HealthDay News — Light therapy is associated with reduction in pain intensity and improvement in depressive symptoms in patients with chronic nonspecific back pain, according to a study published in Pain Medicine.
To examine incorporation of light therapy in the treatment of chronic nonspecific back pain (CNBP), Veronika Leichtfried, PhD, of the Institute for Sports Medicine in Hall in Tyrol, Austria, and colleagues conducted a randomized, controlled study.
Over three weeks, 125 patients who reported pain intensity of ≥ three points on item five of the Brief Pain Inventory were randomly assigned to one of three treatment groups: the active treatment group (n=36), the sham treatment group (n=36), or the control group (n=33). Participants in the active treatment group received three supplementary light exposures of 5,000 lx; participants in the sham group received light exposures of 230 lx. Participants in the control group were assigned usual care.
Compared with the control group, the changes in pain intensity were higher in the bright light group (effect size, D=0.46). The intervention group also had higher changes in depression score compared with controls (effect size, D=0.86). For the intervention versus sham group, there were no differences in the change scores.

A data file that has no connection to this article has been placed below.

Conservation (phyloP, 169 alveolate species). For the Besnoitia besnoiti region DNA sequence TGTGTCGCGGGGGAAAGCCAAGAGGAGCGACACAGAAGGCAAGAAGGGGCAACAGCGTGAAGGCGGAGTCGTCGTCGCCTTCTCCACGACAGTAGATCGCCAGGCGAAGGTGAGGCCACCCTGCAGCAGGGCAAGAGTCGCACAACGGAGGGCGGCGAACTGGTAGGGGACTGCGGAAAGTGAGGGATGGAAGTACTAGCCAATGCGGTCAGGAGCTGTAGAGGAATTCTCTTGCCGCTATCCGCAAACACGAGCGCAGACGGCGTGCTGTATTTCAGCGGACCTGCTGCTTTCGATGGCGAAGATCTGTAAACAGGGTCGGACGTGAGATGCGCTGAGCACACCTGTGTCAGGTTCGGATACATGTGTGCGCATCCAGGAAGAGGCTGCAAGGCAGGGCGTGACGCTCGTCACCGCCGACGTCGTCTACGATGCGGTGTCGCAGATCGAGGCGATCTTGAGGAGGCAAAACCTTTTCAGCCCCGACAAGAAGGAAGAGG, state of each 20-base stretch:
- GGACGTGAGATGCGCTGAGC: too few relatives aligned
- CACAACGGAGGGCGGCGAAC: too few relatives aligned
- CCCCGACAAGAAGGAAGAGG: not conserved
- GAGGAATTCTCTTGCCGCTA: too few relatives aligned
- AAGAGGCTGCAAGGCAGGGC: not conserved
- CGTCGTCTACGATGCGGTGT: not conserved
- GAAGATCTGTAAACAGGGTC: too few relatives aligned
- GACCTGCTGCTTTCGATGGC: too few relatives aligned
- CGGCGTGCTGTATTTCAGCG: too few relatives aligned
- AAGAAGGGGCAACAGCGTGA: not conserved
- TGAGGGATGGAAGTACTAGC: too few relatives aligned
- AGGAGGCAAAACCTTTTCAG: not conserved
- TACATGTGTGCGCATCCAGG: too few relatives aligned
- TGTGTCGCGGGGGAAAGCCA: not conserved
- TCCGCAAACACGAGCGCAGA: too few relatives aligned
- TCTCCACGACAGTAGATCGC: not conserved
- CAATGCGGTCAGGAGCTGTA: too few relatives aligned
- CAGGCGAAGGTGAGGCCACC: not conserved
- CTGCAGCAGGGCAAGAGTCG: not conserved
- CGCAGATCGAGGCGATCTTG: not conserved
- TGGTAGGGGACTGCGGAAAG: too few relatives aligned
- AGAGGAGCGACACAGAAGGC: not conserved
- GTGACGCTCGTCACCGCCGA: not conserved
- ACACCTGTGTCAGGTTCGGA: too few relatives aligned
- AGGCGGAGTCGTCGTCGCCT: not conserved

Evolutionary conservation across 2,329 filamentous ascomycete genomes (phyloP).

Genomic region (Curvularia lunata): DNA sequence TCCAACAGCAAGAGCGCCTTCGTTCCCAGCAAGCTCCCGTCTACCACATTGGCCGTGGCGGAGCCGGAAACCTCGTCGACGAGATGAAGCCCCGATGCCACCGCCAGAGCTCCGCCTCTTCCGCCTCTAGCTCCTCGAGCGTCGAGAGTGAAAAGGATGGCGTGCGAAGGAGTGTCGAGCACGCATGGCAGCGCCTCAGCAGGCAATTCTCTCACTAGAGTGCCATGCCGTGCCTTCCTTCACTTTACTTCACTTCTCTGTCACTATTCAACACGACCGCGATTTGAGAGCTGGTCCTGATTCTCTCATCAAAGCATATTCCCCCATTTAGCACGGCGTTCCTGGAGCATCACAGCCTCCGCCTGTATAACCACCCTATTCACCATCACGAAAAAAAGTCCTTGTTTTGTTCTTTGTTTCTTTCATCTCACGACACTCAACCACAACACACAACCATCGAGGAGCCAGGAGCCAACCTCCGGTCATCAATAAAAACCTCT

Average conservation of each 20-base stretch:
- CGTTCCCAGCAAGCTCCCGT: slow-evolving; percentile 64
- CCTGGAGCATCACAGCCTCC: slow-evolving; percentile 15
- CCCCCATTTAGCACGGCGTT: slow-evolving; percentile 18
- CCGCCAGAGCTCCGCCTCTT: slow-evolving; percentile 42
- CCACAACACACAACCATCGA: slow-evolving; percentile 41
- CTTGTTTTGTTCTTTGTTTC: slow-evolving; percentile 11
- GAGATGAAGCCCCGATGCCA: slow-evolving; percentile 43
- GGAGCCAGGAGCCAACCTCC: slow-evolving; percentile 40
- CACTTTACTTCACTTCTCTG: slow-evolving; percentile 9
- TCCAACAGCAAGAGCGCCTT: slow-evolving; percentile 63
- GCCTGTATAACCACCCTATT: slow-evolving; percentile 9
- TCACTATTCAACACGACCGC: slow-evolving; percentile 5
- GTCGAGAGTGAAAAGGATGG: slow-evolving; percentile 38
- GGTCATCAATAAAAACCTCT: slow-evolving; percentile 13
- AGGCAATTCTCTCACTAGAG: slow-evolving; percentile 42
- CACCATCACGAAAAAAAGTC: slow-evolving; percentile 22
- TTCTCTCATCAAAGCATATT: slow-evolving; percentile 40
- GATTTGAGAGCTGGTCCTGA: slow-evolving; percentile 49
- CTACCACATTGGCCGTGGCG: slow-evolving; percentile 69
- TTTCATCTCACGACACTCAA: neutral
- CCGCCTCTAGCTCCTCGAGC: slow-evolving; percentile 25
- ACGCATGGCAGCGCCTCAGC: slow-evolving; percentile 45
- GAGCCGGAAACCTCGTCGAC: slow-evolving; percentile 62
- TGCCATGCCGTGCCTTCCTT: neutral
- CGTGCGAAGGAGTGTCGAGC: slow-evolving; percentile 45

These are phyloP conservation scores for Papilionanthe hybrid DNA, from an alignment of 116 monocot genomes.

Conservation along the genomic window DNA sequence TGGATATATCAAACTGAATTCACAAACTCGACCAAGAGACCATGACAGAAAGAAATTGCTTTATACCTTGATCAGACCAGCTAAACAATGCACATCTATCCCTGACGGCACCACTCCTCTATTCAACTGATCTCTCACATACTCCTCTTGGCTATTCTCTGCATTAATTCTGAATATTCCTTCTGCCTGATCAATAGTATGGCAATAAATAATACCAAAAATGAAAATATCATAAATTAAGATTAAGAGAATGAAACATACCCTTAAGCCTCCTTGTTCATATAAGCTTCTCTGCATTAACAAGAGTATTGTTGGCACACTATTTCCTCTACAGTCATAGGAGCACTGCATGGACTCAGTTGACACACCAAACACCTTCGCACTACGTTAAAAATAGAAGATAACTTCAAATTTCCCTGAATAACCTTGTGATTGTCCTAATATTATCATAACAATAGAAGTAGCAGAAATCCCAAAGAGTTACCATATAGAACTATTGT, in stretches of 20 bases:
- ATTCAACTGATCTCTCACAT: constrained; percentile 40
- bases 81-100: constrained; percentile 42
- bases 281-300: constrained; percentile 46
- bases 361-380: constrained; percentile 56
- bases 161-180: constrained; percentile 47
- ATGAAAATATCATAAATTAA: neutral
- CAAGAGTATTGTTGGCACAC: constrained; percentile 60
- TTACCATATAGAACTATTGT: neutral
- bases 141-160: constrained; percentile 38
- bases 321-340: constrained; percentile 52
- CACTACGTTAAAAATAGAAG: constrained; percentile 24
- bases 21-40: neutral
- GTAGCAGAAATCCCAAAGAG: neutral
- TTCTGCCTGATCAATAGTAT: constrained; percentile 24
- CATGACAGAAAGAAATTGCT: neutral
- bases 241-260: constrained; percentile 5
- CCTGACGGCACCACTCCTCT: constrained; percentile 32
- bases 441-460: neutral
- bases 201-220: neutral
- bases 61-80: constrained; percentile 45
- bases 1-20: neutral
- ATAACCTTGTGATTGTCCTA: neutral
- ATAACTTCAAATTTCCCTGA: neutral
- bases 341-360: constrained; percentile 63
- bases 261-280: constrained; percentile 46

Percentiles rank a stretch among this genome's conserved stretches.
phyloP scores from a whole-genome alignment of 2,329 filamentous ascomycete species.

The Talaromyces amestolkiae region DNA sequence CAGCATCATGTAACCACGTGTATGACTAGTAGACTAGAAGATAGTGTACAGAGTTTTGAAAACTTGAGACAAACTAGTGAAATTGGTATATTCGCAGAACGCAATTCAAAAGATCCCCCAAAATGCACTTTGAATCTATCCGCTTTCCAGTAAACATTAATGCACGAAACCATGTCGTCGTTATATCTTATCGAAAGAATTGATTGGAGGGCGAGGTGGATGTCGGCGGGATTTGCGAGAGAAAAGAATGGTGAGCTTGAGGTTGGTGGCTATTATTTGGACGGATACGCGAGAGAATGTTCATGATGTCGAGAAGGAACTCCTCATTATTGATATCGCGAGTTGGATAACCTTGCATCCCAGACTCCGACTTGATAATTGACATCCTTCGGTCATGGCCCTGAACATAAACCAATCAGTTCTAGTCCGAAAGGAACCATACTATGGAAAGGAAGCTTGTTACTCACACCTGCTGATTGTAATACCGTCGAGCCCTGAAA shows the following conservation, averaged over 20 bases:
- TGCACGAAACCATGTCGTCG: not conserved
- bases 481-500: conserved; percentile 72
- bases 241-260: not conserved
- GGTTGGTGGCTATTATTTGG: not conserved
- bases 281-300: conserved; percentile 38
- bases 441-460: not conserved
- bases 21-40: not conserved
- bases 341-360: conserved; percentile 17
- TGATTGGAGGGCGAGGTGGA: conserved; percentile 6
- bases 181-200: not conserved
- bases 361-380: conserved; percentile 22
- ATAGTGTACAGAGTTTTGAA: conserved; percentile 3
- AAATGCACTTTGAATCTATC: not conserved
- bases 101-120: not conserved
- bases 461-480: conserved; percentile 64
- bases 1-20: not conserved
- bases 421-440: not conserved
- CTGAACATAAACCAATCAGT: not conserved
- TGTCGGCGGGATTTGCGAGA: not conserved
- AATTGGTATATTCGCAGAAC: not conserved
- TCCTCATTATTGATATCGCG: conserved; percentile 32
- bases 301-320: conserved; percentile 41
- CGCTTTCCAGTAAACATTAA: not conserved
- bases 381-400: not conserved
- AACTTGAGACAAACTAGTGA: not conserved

“Light therapy even in low [doses] could improve depressive symptoms and reduce pain intensity in CNBP patients,” concluded the authors.
“Further research is needed for optimizing parameters of frequency, dose, and duration of therapeutic light exposure.”
One author is the owner of the light device used in this trial; the study was funded by the lighting-network K-Licht.
This article originally appeared on Clinical Advisor